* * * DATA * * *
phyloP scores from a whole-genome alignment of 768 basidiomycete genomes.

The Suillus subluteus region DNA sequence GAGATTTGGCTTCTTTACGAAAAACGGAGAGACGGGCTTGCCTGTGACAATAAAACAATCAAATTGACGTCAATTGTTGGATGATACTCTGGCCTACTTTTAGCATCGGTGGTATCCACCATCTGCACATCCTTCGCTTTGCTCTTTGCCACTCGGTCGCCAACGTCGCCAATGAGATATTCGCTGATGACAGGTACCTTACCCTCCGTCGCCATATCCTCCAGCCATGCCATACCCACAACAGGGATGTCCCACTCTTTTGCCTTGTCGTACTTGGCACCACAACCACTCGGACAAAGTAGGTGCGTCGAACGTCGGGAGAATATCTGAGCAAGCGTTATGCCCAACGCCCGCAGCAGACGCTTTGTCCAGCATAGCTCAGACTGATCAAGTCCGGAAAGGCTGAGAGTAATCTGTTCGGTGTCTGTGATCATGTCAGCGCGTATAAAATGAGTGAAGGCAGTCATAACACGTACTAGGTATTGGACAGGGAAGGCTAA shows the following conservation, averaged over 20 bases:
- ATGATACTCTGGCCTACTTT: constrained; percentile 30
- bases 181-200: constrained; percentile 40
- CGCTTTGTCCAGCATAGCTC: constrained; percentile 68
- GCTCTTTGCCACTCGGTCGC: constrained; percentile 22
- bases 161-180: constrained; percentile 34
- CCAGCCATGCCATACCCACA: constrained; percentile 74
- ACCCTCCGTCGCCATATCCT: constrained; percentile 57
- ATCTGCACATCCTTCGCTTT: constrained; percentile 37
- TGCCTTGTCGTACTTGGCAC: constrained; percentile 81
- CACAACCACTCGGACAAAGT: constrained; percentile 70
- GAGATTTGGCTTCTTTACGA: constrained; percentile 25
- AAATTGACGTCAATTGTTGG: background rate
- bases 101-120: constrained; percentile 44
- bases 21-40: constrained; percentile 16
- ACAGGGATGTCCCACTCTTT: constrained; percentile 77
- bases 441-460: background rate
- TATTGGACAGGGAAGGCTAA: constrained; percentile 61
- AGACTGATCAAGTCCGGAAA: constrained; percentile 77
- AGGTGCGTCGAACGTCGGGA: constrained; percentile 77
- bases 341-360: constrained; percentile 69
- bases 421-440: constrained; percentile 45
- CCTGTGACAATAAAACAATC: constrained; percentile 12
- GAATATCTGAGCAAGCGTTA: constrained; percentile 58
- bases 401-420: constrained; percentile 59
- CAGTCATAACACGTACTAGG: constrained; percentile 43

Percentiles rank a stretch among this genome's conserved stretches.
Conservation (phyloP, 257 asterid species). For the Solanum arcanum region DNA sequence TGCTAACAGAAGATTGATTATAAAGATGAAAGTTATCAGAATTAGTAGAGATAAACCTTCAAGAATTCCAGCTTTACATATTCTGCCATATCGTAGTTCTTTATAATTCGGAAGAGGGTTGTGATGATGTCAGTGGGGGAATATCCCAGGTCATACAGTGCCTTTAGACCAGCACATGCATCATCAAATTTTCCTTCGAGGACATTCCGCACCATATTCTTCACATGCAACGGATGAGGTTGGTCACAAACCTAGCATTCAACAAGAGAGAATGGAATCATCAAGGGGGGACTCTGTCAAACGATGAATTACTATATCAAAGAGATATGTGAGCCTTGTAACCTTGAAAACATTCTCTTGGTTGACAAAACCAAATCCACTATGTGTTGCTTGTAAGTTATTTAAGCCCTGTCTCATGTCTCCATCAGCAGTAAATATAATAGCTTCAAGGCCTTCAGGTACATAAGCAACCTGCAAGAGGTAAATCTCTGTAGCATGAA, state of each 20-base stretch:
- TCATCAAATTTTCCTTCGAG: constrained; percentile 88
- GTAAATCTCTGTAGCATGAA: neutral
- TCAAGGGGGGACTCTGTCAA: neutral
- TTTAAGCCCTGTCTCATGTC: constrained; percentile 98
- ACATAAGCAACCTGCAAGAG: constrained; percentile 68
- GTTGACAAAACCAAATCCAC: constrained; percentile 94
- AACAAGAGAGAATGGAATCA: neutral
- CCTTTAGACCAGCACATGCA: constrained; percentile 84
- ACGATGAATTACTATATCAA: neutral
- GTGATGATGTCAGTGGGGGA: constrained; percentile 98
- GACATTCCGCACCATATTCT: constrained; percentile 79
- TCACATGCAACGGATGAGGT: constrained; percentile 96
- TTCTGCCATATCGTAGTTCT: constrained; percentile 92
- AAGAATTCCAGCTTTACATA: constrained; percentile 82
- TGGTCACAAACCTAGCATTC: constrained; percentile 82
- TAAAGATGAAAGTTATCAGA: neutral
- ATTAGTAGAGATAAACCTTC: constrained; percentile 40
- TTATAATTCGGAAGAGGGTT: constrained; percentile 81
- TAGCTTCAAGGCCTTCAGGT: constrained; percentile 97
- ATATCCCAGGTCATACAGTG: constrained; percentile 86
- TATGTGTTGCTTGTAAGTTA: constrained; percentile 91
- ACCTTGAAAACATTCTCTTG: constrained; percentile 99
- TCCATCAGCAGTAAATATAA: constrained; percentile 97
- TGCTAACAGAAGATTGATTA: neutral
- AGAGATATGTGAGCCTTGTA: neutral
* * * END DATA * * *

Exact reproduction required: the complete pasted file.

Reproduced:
phyloP scores from a whole-genome alignment of 768 basidiomycete genomes.

The Suillus subluteus region DNA sequence GAGATTTGGCTTCTTTACGAAAAACGGAGAGACGGGCTTGCCTGTGACAATAAAACAATCAAATTGACGTCAATTGTTGGATGATACTCTGGCCTACTTTTAGCATCGGTGGTATCCACCATCTGCACATCCTTCGCTTTGCTCTTTGCCACTCGGTCGCCAACGTCGCCAATGAGATATTCGCTGATGACAGGTACCTTACCCTCCGTCGCCATATCCTCCAGCCATGCCATACCCACAACAGGGATGTCCCACTCTTTTGCCTTGTCGTACTTGGCACCACAACCACTCGGACAAAGTAGGTGCGTCGAACGTCGGGAGAATATCTGAGCAAGCGTTATGCCCAACGCCCGCAGCAGACGCTTTGTCCAGCATAGCTCAGACTGATCAAGTCCGGAAAGGCTGAGAGTAATCTGTTCGGTGTCTGTGATCATGTCAGCGCGTATAAAATGAGTGAAGGCAGTCATAACACGTACTAGGTATTGGACAGGGAAGGCTAA shows the following conservation, averaged over 20 bases:
- ATGATACTCTGGCCTACTTT: constrained; percentile 30
- bases 181-200: constrained; percentile 40
- CGCTTTGTCCAGCATAGCTC: constrained; percentile 68
- GCTCTTTGCCACTCGGTCGC: constrained; percentile 22
- bases 161-180: constrained; percentile 34
- CCAGCCATGCCATACCCACA: constrained; percentile 74
- ACCCTCCGTCGCCATATCCT: constrained; percentile 57
- ATCTGCACATCCTTCGCTTT: constrained; percentile 37
- TGCCTTGTCGTACTTGGCAC: constrained; percentile 81
- CACAACCACTCGGACAAAGT: constrained; percentile 70
- GAGATTTGGCTTCTTTACGA: constrained; percentile 25
- AAATTGACGTCAATTGTTGG: background rate
- bases 101-120: constrained; percentile 44
- bases 21-40: constrained; percentile 16
- ACAGGGATGTCCCACTCTTT: constrained; percentile 77
- bases 441-460: background rate
- TATTGGACAGGGAAGGCTAA: constrained; percentile 61
- AGACTGATCAAGTCCGGAAA: constrained; percentile 77
- AGGTGCGTCGAACGTCGGGA: constrained; percentile 77
- bases 341-360: constrained; percentile 69
- bases 421-440: constrained; percentile 45
- CCTGTGACAATAAAACAATC: constrained; percentile 12
- GAATATCTGAGCAAGCGTTA: constrained; percentile 58
- bases 401-420: constrained; percentile 59
- CAGTCATAACACGTACTAGG: constrained; percentile 43

Percentiles rank a stretch among this genome's conserved stretches.
Conservation (phyloP, 257 asterid species). For the Solanum arcanum region DNA sequence TGCTAACAGAAGATTGATTATAAAGATGAAAGTTATCAGAATTAGTAGAGATAAACCTTCAAGAATTCCAGCTTTACATATTCTGCCATATCGTAGTTCTTTATAATTCGGAAGAGGGTTGTGATGATGTCAGTGGGGGAATATCCCAGGTCATACAGTGCCTTTAGACCAGCACATGCATCATCAAATTTTCCTTCGAGGACATTCCGCACCATATTCTTCACATGCAACGGATGAGGTTGGTCACAAACCTAGCATTCAACAAGAGAGAATGGAATCATCAAGGGGGGACTCTGTCAAACGATGAATTACTATATCAAAGAGATATGTGAGCCTTGTAACCTTGAAAACATTCTCTTGGTTGACAAAACCAAATCCACTATGTGTTGCTTGTAAGTTATTTAAGCCCTGTCTCATGTCTCCATCAGCAGTAAATATAATAGCTTCAAGGCCTTCAGGTACATAAGCAACCTGCAAGAGGTAAATCTCTGTAGCATGAA, state of each 20-base stretch:
- TCATCAAATTTTCCTTCGAG: constrained; percentile 88
- GTAAATCTCTGTAGCATGAA: neutral
- TCAAGGGGGGACTCTGTCAA: neutral
- TTTAAGCCCTGTCTCATGTC: constrained; percentile 98
- ACATAAGCAACCTGCAAGAG: constrained; percentile 68
- GTTGACAAAACCAAATCCAC: constrained; percentile 94
- AACAAGAGAGAATGGAATCA: neutral
- CCTTTAGACCAGCACATGCA: constrained; percentile 84
- ACGATGAATTACTATATCAA: neutral
- GTGATGATGTCAGTGGGGGA: constrained; percentile 98
- GACATTCCGCACCATATTCT: constrained; percentile 79
- TCACATGCAACGGATGAGGT: constrained; percentile 96
- TTCTGCCATATCGTAGTTCT: constrained; percentile 92
- AAGAATTCCAGCTTTACATA: constrained; percentile 82
- TGGTCACAAACCTAGCATTC: constrained; percentile 82
- TAAAGATGAAAGTTATCAGA: neutral
- ATTAGTAGAGATAAACCTTC: constrained; percentile 40
- TTATAATTCGGAAGAGGGTT: constrained; percentile 81
- TAGCTTCAAGGCCTTCAGGT: constrained; percentile 97
- ATATCCCAGGTCATACAGTG: constrained; percentile 86
- TATGTGTTGCTTGTAAGTTA: constrained; percentile 91
- ACCTTGAAAACATTCTCTTG: constrained; percentile 99
- TCCATCAGCAGTAAATATAA: constrained; percentile 97
- TGCTAACAGAAGATTGATTA: neutral
- AGAGATATGTGAGCCTTGTA: neutral